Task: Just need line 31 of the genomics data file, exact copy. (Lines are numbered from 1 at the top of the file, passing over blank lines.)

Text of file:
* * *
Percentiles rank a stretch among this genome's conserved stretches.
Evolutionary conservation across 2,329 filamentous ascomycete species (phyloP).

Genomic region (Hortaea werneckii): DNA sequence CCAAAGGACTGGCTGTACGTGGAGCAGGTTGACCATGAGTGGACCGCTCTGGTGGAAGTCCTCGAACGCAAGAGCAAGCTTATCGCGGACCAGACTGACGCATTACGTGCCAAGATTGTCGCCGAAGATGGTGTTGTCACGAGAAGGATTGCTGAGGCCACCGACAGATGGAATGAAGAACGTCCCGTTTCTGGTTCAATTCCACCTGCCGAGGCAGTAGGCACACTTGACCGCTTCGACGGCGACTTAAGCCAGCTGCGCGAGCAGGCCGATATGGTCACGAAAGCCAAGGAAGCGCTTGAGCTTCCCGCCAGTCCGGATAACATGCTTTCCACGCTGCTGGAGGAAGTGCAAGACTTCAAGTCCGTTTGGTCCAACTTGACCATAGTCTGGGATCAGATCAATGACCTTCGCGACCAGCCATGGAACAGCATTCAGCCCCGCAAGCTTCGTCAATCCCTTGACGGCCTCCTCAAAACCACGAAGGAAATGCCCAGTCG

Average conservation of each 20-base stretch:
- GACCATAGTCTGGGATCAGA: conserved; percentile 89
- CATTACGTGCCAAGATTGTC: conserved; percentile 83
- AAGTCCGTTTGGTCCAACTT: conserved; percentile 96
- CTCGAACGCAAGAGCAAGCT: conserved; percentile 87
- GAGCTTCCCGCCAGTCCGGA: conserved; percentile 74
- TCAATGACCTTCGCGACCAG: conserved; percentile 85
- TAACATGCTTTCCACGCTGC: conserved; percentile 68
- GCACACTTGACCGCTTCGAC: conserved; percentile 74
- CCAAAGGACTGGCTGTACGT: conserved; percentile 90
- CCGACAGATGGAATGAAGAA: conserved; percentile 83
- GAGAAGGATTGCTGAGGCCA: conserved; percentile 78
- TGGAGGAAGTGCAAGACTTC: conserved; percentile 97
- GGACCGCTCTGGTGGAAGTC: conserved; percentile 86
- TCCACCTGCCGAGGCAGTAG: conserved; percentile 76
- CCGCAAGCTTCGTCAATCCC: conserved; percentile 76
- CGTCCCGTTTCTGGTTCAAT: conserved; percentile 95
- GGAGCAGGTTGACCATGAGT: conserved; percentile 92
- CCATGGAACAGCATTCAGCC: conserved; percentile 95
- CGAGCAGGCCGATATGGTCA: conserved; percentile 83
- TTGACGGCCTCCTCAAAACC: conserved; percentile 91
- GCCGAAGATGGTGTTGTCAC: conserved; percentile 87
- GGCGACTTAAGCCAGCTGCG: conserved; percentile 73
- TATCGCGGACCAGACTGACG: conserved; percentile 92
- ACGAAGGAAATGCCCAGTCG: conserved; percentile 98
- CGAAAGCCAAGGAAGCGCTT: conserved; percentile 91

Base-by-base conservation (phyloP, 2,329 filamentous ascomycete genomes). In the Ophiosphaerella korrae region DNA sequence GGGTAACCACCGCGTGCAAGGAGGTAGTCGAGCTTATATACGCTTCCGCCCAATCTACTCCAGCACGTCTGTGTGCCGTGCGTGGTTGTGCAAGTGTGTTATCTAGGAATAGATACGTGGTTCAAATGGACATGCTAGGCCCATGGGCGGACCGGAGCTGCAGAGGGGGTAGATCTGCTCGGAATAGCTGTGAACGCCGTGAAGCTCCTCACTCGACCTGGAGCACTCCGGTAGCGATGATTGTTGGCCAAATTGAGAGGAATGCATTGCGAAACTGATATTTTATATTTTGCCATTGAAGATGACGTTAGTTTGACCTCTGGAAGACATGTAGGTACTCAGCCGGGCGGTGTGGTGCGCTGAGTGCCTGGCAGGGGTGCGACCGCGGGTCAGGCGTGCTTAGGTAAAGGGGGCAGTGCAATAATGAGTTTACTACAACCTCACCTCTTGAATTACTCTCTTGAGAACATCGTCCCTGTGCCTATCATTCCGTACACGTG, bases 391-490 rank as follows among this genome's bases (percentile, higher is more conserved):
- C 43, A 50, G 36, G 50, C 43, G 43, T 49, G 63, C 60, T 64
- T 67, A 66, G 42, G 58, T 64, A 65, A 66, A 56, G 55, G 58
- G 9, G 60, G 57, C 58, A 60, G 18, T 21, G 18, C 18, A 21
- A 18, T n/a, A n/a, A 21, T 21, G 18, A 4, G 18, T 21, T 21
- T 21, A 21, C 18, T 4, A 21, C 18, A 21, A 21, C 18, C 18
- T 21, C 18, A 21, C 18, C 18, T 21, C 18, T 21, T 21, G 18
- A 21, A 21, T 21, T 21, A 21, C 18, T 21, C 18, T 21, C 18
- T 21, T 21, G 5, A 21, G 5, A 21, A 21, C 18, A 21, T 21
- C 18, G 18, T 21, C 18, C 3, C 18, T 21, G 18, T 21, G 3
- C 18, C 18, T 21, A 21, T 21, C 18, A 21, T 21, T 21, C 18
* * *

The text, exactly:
- C 43, A 50, G 36, G 50, C 43, G 43, T 49, G 63, C 60, T 64